I can't start my Debian 11 VM with Linux kernel 5.10.0-13-arm64. I have to boot with 5.10.0-11-arm64. Anyone knows how to fix this ?
Maybe the latest kernel needs to load a specific module about VMware I don't know...
When I try to boot with the 5.10.0-13-arm64 kernel, I get stuck here :
Which VMware product are you using?
I use VMware Fusion (up-to-date)
The Tech Preview version of Fusion on an M1 Mac?
Yes, it's this one.
Thread reported so moderators know it should be moved to the area for the Fusion Tech Preview.
Yes I just ran into this problem too - I have to boot into older versions of the kernel.
I read on another post here that a recent kernel security update has caused our VMWare virtualization to hang and that we need to wait for VMWare to address the "bug".
So it looks like manually booting into old kernel versions is the way to go for now. If I was reading good info. 😉
Thx for the info 🙂
If you know what kernel security feature prevents to boot with the new kernel version I would be interested. 🙂
the PM posted that this has been escalated as an issue. Terrible timing coming a week after the update.
> what kernel security feature prevents to boot with the new kernel version
A pointer is here in the forum threads, if you can't find it somebody can repost it time permitting.
@Mikero is that failure to release the firmware fb video device the root cause behind all of this, or are Spectre fixes to blame? I'm hearing some mixed messages on that one...
I have a feeling this problem is the same problem being addressed in the Ubuntu problem reported here:
And in that, it looks like in reading there that the solution is both a Linux kernel patch, and an update to VMWare, both of which have apparently been done.
Now it's a matter of the distributions putting out the new kernel release, and VMWare pushing out a new version of Fusion.
That's from my memory though which I wouldn't trust for a second. 😉
Same issue her ... any idea how to solve this?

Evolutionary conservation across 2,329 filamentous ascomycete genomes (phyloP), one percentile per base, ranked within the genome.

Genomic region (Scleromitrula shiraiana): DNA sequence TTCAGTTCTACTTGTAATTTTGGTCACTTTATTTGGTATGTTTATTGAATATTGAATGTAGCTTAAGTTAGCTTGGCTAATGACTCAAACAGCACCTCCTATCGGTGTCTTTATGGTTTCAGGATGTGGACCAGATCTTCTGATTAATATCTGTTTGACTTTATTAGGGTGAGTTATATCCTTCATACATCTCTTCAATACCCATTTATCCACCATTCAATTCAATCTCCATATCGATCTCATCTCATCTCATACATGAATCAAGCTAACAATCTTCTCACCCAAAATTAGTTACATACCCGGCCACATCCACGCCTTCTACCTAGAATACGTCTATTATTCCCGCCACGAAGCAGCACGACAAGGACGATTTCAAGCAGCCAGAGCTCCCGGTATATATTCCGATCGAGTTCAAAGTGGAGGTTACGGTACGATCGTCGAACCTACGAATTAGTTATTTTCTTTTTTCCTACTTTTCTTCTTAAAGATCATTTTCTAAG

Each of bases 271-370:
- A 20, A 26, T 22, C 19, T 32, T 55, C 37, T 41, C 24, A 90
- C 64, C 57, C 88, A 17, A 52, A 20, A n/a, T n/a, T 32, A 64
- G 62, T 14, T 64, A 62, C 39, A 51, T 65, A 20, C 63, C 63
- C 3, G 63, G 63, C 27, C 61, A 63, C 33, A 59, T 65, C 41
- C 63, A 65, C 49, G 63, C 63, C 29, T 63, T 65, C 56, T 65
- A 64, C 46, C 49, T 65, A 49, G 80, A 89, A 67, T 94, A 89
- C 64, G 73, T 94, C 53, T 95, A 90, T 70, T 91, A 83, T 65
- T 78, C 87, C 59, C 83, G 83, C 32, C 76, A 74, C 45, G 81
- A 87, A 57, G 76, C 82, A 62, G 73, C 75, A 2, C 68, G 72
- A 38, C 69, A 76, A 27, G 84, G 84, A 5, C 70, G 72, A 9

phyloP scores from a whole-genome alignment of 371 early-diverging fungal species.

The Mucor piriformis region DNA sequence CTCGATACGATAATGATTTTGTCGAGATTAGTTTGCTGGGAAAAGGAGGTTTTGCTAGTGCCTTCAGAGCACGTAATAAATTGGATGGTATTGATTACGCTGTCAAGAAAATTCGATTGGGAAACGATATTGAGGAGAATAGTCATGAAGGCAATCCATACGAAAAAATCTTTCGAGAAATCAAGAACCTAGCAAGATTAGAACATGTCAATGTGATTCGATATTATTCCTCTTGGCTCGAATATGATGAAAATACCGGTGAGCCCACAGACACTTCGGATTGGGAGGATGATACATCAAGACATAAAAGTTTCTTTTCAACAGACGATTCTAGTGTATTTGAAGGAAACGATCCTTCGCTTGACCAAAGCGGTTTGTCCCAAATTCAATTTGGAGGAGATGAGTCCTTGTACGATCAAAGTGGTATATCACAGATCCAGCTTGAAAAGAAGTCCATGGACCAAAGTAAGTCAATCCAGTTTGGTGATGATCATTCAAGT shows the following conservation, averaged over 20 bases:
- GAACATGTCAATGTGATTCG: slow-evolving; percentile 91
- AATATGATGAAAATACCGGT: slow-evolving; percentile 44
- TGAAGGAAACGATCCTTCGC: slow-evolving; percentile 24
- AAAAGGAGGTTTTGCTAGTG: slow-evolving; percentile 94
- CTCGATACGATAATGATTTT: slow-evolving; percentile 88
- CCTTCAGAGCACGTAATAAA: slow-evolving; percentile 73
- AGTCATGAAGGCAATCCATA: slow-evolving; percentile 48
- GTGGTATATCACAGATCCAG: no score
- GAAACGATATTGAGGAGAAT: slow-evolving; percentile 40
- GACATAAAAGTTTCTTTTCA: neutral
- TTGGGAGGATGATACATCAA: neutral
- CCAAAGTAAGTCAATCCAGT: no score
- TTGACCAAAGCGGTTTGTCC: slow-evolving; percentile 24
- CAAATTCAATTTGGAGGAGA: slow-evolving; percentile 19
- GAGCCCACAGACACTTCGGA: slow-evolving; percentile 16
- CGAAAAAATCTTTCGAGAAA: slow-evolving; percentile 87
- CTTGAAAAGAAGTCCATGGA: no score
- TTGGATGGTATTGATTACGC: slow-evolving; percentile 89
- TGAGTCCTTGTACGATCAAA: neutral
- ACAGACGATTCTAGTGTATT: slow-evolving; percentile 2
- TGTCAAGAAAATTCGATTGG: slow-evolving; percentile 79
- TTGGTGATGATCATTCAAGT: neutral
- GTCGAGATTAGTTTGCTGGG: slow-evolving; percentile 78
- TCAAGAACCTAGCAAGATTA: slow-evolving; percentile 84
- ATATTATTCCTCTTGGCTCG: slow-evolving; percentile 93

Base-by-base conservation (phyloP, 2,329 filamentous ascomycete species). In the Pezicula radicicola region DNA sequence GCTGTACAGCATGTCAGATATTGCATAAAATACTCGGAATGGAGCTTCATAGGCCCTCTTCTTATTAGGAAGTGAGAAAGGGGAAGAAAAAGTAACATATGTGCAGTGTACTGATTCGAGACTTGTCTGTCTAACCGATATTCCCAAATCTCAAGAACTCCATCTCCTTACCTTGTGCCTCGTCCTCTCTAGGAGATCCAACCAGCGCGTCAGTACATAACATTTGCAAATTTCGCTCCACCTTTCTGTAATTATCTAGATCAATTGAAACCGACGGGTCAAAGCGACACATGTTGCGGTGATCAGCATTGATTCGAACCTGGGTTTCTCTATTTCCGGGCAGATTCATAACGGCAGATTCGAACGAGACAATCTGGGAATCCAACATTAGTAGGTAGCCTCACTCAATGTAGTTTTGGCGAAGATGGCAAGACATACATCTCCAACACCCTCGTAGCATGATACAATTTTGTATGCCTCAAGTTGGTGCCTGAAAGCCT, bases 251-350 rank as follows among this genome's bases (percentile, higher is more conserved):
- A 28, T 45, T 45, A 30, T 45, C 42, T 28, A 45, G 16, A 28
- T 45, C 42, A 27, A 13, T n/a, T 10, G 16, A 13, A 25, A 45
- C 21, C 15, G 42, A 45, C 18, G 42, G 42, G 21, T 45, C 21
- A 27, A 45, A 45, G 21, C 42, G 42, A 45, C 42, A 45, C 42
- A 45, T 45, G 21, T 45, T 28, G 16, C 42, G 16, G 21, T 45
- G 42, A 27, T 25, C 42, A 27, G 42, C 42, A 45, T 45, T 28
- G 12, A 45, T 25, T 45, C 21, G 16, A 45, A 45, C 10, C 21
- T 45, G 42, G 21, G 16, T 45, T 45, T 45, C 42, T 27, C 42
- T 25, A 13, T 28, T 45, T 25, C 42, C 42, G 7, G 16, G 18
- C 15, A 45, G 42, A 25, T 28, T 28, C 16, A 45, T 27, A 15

Well, I solved it by switching to using UTM instead. I know that's not a solution for VMWare, but I just couldn't wait any more.
I was very skeptical about UTM at first, but it's been performing flawlessly. I don't think it would do very well in a GUI environment though. Not sure.
It's easy to use if you're familiar with QEMU/KVM in Linux.
Known issue - check here: Tips/Techniques/Gotchas for the Tech Preview
It's a bug in Linux that was introduced a while back.
It looks like the same, or similar bug is back - recently Kali has updated to the 5.18 kernel, and I believe with 5.17 we had been reverting the patches. We are not reverting the patches anymore as I'd thought VMware had put out a release with the fix. It seems that either the same issue still exists, or due to use not reverting those patches anymore, it's finally rearing its head. This does not affect other virtualization systems.
Changing the boot options to add earlycon=efifb console=efifb and I see
Going to edit to add - I ran faddr2line vmlinuxfile __cpuinfo_store_cpu+0x84 and it just spits out __cpuinfo_store_cpu+0x84/0x260: ?? ??:0
So I'm not sure where to go from here...
I think there are two issues that VMware has not really described accurately.
One issue is related to the console graphics adapter memory provided by EFI. There’s another issue preventing boot that is much more pervasive with distributions including Ubuntu. This issue is not a Linux bug. It’s the failure of the Tech Preview to implement access to a valid ARM architecture CPU capability register. It looks like the Linux kernel started to access this register starting with the security updates in March. @Mikero hints about this in one of the recent posts but fails to do justice to it as the real reason that all of our latest Linux distributions have stopped working.
Actually no, it's the same issue, hitting ID_AA64ISAR2_EL1 causes the panic.
Sorry @Technogeezer the actually no was meant as a reply to my response, not yours!
In Kali, we had been reverting those patches, and I figured that there had been a release to fix that already.